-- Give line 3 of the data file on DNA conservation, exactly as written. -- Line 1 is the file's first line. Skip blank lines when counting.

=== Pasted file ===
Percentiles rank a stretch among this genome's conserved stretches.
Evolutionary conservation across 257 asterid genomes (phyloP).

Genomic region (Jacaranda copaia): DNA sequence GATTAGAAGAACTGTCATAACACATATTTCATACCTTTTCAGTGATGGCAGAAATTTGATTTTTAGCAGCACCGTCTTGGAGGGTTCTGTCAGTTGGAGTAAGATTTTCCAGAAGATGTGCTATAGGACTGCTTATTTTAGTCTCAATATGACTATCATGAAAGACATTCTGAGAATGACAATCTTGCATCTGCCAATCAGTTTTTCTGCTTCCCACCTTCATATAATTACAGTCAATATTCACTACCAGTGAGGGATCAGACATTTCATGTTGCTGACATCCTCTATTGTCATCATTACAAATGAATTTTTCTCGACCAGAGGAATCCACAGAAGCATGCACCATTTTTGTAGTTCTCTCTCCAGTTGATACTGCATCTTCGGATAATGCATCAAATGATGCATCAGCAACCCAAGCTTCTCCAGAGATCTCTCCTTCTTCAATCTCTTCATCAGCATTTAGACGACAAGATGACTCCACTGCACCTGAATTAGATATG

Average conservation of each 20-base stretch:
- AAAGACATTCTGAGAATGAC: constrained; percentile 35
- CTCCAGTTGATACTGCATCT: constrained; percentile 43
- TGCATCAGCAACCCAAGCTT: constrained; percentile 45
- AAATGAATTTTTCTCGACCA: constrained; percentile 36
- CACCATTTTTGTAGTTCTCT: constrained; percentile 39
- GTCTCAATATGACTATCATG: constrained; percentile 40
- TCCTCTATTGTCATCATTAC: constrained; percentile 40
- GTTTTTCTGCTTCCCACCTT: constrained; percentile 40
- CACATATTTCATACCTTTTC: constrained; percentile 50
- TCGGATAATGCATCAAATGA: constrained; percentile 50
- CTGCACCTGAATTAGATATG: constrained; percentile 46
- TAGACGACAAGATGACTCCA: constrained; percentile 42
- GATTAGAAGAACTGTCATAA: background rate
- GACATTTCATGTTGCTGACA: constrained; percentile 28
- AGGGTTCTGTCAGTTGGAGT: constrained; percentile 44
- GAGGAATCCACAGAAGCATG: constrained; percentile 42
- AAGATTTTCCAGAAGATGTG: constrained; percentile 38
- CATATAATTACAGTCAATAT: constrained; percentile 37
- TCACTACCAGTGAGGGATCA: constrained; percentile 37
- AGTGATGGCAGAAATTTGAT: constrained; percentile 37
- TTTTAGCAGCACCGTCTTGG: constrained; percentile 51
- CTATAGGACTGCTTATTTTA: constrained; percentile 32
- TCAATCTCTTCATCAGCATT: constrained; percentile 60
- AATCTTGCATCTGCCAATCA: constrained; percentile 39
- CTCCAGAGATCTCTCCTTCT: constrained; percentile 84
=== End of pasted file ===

Genomic region (Jacaranda copaia): DNA sequence GATTAGAAGAACTGTCATAACACATATTTCATACCTTTTCAGTGATGGCAGAAATTTGATTTTTAGCAGCACCGTCTTGGAGGGTTCTGTCAGTTGGAGTAAGATTTTCCAGAAGATGTGCTATAGGACTGCTTATTTTAGTCTCAATATGACTATCATGAAAGACATTCTGAGAATGACAATCTTGCATCTGCCAATCAGTTTTTCTGCTTCCCACCTTCATATAATTACAGTCAATATTCACTACCAGTGAGGGATCAGACATTTCATGTTGCTGACATCCTCTATTGTCATCATTACAAATGAATTTTTCTCGACCAGAGGAATCCACAGAAGCATGCACCATTTTTGTAGTTCTCTCTCCAGTTGATACTGCATCTTCGGATAATGCATCAAATGATGCATCAGCAACCCAAGCTTCTCCAGAGATCTCTCCTTCTTCAATCTCTTCATCAGCATTTAGACGACAAGATGACTCCACTGCACCTGAATTAGATATG